Is the buccal compartment a masticatory space extension or an anatomic space in itself? Evidence based on medical images and human cadaver dissection
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According to some authors, the buccal space is incompletely closed with no real anatomical separation from the masticator space, and also has no fascial limit toward the cranial and caudal regions. However, several other authors consider this anatomic area to be a separated space. The goal of this study was to provide a detailed description of the normal anatomy using medical images and human cadaveric head material dissection of this facial anatomic region, to precisely clarify its condition as an extension of the masticator space or an independent space. The buccomasseteric area in 25 male and female patients aged 14-68 years, who were referred for various head and neck disorders that did not compromise the masticatory and buccal area, was analyzed by magnetic resonance imaging on the axial and coronal planes. The region was further examined by dissection of the buccomasseteric area in four heads of fresh adult male and female human cadavers aged 30-65 years. The findings demonstrated that the buccal compartment should be considered part of the masticator space, rather than a space in itself. This was mainly because a corridor was positioned medially to the tendon of the masseter muscle that communicated the infratemporal region of the masticator space with the buccal region, with no fascial barrier at this level that could separate it from the masticator space. The present study suggests that the buccal compartment is part of the masticator space, rather than a space in itself.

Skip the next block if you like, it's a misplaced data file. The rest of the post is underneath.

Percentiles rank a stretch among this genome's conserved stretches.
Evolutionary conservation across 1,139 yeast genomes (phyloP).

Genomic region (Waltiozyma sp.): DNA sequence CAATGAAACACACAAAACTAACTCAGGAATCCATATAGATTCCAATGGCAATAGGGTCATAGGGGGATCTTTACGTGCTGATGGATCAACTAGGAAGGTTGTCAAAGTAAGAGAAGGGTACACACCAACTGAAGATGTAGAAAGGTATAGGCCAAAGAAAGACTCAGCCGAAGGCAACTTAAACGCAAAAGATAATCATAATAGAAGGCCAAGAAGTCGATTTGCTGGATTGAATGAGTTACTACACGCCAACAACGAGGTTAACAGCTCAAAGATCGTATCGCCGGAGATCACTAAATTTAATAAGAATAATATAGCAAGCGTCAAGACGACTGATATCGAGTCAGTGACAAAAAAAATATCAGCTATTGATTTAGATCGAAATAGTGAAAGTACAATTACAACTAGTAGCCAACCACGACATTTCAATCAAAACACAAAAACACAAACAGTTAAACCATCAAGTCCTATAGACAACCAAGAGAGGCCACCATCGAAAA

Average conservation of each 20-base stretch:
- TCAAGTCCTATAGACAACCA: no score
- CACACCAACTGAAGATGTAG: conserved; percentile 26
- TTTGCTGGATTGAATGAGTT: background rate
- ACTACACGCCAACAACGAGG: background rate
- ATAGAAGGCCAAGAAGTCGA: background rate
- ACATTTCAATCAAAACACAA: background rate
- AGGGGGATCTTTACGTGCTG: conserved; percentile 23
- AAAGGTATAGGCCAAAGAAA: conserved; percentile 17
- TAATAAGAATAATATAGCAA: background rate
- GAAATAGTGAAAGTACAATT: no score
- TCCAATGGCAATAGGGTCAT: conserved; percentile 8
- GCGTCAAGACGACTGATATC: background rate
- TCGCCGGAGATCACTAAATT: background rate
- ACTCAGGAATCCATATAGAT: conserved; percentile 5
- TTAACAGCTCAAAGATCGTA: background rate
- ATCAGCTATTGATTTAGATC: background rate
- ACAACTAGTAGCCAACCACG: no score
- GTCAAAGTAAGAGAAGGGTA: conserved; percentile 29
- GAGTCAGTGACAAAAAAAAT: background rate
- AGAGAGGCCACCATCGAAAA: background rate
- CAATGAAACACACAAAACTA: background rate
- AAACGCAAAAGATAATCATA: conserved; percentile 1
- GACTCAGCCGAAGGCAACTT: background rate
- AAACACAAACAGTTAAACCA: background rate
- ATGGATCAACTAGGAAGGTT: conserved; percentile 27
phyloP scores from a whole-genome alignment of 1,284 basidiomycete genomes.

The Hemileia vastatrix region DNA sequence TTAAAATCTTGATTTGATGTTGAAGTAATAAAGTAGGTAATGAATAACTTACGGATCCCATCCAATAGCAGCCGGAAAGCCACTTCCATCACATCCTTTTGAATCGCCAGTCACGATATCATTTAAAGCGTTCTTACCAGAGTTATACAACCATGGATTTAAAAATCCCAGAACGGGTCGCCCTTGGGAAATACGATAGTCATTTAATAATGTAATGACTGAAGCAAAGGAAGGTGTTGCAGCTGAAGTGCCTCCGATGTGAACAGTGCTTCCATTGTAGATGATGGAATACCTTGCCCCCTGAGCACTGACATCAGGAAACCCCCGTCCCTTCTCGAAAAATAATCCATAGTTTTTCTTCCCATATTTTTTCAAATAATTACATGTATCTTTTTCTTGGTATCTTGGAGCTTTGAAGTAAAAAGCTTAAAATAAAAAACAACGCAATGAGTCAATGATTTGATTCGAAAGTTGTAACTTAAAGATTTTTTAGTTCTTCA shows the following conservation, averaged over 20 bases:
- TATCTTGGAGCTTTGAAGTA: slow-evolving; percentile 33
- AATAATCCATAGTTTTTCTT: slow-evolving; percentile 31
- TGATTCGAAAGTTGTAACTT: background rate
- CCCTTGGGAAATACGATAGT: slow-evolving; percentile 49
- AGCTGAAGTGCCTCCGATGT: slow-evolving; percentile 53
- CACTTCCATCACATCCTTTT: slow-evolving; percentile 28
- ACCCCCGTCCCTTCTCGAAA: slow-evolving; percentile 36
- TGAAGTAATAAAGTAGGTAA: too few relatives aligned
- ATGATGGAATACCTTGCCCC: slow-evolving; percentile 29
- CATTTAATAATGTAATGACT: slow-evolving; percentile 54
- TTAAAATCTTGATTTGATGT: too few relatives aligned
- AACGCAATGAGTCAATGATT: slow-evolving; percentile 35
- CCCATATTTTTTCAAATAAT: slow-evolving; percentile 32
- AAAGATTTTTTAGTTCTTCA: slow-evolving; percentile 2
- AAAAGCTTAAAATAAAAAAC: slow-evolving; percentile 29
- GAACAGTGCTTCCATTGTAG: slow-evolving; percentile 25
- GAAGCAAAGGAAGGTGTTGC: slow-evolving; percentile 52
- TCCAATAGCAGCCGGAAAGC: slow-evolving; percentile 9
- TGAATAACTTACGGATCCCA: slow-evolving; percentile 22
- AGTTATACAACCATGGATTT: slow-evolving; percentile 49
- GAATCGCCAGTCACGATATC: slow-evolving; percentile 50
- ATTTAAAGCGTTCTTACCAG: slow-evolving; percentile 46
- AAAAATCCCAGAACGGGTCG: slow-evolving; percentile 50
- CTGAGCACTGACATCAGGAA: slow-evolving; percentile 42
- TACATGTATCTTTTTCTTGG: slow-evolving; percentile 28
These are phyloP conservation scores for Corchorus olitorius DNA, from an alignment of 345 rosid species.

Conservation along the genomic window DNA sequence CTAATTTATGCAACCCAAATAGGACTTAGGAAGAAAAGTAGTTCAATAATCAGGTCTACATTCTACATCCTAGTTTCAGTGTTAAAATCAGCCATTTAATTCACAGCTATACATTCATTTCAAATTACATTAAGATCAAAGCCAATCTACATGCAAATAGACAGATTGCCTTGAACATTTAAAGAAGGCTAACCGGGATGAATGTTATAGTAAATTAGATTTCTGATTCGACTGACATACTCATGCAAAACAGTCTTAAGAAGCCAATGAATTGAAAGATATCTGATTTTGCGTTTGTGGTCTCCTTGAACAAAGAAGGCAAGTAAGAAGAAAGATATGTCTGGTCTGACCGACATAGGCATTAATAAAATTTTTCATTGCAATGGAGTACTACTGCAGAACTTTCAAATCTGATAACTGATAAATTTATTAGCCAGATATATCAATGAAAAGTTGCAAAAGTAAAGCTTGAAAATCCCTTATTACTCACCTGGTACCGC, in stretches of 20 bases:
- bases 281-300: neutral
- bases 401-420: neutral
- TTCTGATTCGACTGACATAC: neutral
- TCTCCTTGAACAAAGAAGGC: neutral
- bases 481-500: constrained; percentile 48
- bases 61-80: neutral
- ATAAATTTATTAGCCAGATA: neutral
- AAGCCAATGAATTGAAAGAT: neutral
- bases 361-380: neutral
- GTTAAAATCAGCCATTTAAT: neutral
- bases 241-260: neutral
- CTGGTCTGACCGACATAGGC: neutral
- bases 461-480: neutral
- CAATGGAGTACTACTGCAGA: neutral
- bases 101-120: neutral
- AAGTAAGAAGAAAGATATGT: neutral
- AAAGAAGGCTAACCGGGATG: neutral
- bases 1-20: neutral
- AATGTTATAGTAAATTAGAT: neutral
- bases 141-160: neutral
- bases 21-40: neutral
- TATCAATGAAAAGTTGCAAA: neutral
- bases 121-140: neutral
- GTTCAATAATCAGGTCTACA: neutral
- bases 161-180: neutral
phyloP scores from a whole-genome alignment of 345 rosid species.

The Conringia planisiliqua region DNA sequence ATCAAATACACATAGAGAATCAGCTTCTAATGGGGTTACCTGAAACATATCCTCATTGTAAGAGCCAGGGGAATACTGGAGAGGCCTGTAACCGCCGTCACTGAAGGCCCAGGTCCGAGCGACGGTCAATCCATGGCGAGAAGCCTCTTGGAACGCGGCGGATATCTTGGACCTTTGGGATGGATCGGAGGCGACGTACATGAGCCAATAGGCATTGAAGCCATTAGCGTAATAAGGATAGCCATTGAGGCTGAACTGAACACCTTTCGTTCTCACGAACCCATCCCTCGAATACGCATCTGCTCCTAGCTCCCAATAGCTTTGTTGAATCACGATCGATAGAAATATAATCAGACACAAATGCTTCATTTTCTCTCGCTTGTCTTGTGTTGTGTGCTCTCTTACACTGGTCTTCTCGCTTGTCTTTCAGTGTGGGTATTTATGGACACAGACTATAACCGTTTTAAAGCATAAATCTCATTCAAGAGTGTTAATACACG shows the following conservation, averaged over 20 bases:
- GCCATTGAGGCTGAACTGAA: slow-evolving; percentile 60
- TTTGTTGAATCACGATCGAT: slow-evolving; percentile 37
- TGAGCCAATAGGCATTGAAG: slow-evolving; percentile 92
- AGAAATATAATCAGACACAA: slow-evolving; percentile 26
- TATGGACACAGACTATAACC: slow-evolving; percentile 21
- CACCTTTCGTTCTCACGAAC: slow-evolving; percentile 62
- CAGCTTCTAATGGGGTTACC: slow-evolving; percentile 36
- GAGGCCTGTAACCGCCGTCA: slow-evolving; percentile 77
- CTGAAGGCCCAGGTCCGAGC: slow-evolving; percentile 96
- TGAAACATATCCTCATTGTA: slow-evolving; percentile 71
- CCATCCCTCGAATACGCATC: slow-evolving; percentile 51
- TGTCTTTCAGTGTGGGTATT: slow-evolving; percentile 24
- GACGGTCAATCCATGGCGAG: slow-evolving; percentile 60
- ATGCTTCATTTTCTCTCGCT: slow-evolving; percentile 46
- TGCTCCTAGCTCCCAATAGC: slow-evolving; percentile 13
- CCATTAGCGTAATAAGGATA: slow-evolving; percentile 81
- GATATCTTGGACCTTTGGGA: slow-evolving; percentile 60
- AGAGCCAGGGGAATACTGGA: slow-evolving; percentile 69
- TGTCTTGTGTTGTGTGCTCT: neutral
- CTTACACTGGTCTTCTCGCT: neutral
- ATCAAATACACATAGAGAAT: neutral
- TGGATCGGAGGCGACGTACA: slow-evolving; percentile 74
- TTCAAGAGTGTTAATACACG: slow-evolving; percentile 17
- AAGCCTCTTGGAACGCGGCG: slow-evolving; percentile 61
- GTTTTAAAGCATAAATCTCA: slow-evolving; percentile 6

Artículo de publicación ISI
Cita del ítemOral Radiol (2018) 34: 49–55
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